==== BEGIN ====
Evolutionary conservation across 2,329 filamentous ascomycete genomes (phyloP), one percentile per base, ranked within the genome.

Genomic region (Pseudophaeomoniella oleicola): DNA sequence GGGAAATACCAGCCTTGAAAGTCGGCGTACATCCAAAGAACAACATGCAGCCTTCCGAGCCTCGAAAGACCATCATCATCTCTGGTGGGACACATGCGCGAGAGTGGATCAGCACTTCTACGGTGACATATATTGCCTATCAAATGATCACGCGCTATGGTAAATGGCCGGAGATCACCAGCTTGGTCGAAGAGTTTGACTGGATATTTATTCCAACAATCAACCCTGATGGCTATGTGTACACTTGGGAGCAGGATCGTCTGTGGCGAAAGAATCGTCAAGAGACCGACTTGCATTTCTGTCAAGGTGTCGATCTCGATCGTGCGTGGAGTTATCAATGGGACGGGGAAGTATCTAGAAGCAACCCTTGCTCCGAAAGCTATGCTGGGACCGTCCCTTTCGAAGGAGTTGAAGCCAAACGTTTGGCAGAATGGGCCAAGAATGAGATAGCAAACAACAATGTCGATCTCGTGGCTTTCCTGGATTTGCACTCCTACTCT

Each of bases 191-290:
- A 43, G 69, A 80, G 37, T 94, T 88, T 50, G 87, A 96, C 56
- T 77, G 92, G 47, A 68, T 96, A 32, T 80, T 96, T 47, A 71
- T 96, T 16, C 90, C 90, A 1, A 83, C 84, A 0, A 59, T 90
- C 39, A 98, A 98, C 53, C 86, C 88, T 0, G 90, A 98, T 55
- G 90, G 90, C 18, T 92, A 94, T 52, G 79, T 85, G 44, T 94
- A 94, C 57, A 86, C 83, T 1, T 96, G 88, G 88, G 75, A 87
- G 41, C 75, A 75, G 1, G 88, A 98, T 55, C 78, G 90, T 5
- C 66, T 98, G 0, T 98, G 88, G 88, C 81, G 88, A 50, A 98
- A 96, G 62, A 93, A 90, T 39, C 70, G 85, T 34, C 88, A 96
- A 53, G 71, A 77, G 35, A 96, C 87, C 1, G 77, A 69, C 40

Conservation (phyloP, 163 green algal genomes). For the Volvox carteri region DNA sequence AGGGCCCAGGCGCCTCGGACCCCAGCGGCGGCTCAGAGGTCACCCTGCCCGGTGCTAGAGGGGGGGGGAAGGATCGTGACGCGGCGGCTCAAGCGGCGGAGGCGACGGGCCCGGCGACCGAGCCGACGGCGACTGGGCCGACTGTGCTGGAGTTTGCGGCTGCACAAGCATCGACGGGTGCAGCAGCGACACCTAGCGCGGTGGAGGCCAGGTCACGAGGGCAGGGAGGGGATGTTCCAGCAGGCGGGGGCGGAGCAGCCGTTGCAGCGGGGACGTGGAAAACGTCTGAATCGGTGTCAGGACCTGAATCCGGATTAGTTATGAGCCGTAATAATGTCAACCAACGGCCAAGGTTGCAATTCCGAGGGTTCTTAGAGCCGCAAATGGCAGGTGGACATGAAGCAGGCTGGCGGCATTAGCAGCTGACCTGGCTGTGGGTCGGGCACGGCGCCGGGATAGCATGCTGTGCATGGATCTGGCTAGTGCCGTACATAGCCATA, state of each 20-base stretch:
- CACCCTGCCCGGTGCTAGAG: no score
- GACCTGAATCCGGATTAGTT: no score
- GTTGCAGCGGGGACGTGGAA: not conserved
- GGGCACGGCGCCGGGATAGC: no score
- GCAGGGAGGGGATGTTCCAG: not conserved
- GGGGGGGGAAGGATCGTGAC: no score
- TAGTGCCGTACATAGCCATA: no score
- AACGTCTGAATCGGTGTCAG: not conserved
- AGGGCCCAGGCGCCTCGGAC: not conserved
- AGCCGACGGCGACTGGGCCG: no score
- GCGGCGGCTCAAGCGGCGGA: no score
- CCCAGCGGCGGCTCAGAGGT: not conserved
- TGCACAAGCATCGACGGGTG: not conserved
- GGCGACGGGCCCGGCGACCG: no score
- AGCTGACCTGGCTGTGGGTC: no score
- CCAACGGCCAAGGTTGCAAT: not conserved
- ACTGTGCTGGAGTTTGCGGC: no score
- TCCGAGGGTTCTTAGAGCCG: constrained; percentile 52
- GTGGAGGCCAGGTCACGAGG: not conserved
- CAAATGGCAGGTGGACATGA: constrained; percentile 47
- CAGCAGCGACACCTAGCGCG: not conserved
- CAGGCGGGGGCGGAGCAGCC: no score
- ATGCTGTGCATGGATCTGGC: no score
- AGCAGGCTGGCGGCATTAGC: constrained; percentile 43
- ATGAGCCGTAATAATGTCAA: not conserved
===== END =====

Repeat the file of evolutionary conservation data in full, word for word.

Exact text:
Evolutionary conservation across 2,329 filamentous ascomycete genomes (phyloP), one percentile per base, ranked within the genome.

Genomic region (Pseudophaeomoniella oleicola): DNA sequence GGGAAATACCAGCCTTGAAAGTCGGCGTACATCCAAAGAACAACATGCAGCCTTCCGAGCCTCGAAAGACCATCATCATCTCTGGTGGGACACATGCGCGAGAGTGGATCAGCACTTCTACGGTGACATATATTGCCTATCAAATGATCACGCGCTATGGTAAATGGCCGGAGATCACCAGCTTGGTCGAAGAGTTTGACTGGATATTTATTCCAACAATCAACCCTGATGGCTATGTGTACACTTGGGAGCAGGATCGTCTGTGGCGAAAGAATCGTCAAGAGACCGACTTGCATTTCTGTCAAGGTGTCGATCTCGATCGTGCGTGGAGTTATCAATGGGACGGGGAAGTATCTAGAAGCAACCCTTGCTCCGAAAGCTATGCTGGGACCGTCCCTTTCGAAGGAGTTGAAGCCAAACGTTTGGCAGAATGGGCCAAGAATGAGATAGCAAACAACAATGTCGATCTCGTGGCTTTCCTGGATTTGCACTCCTACTCT

Each of bases 191-290:
- A 43, G 69, A 80, G 37, T 94, T 88, T 50, G 87, A 96, C 56
- T 77, G 92, G 47, A 68, T 96, A 32, T 80, T 96, T 47, A 71
- T 96, T 16, C 90, C 90, A 1, A 83, C 84, A 0, A 59, T 90
- C 39, A 98, A 98, C 53, C 86, C 88, T 0, G 90, A 98, T 55
- G 90, G 90, C 18, T 92, A 94, T 52, G 79, T 85, G 44, T 94
- A 94, C 57, A 86, C 83, T 1, T 96, G 88, G 88, G 75, A 87
- G 41, C 75, A 75, G 1, G 88, A 98, T 55, C 78, G 90, T 5
- C 66, T 98, G 0, T 98, G 88, G 88, C 81, G 88, A 50, A 98
- A 96, G 62, A 93, A 90, T 39, C 70, G 85, T 34, C 88, A 96
- A 53, G 71, A 77, G 35, A 96, C 87, C 1, G 77, A 69, C 40

Conservation (phyloP, 163 green algal genomes). For the Volvox carteri region DNA sequence AGGGCCCAGGCGCCTCGGACCCCAGCGGCGGCTCAGAGGTCACCCTGCCCGGTGCTAGAGGGGGGGGGAAGGATCGTGACGCGGCGGCTCAAGCGGCGGAGGCGACGGGCCCGGCGACCGAGCCGACGGCGACTGGGCCGACTGTGCTGGAGTTTGCGGCTGCACAAGCATCGACGGGTGCAGCAGCGACACCTAGCGCGGTGGAGGCCAGGTCACGAGGGCAGGGAGGGGATGTTCCAGCAGGCGGGGGCGGAGCAGCCGTTGCAGCGGGGACGTGGAAAACGTCTGAATCGGTGTCAGGACCTGAATCCGGATTAGTTATGAGCCGTAATAATGTCAACCAACGGCCAAGGTTGCAATTCCGAGGGTTCTTAGAGCCGCAAATGGCAGGTGGACATGAAGCAGGCTGGCGGCATTAGCAGCTGACCTGGCTGTGGGTCGGGCACGGCGCCGGGATAGCATGCTGTGCATGGATCTGGCTAGTGCCGTACATAGCCATA, state of each 20-base stretch:
- CACCCTGCCCGGTGCTAGAG: no score
- GACCTGAATCCGGATTAGTT: no score
- GTTGCAGCGGGGACGTGGAA: not conserved
- GGGCACGGCGCCGGGATAGC: no score
- GCAGGGAGGGGATGTTCCAG: not conserved
- GGGGGGGGAAGGATCGTGAC: no score
- TAGTGCCGTACATAGCCATA: no score
- AACGTCTGAATCGGTGTCAG: not conserved
- AGGGCCCAGGCGCCTCGGAC: not conserved
- AGCCGACGGCGACTGGGCCG: no score
- GCGGCGGCTCAAGCGGCGGA: no score
- CCCAGCGGCGGCTCAGAGGT: not conserved
- TGCACAAGCATCGACGGGTG: not conserved
- GGCGACGGGCCCGGCGACCG: no score
- AGCTGACCTGGCTGTGGGTC: no score
- CCAACGGCCAAGGTTGCAAT: not conserved
- ACTGTGCTGGAGTTTGCGGC: no score
- TCCGAGGGTTCTTAGAGCCG: constrained; percentile 52
- GTGGAGGCCAGGTCACGAGG: not conserved
- CAAATGGCAGGTGGACATGA: constrained; percentile 47
- CAGCAGCGACACCTAGCGCG: not conserved
- CAGGCGGGGGCGGAGCAGCC: no score
- ATGCTGTGCATGGATCTGGC: no score
- AGCAGGCTGGCGGCATTAGC: constrained; percentile 43
- ATGAGCCGTAATAATGTCAA: not conserved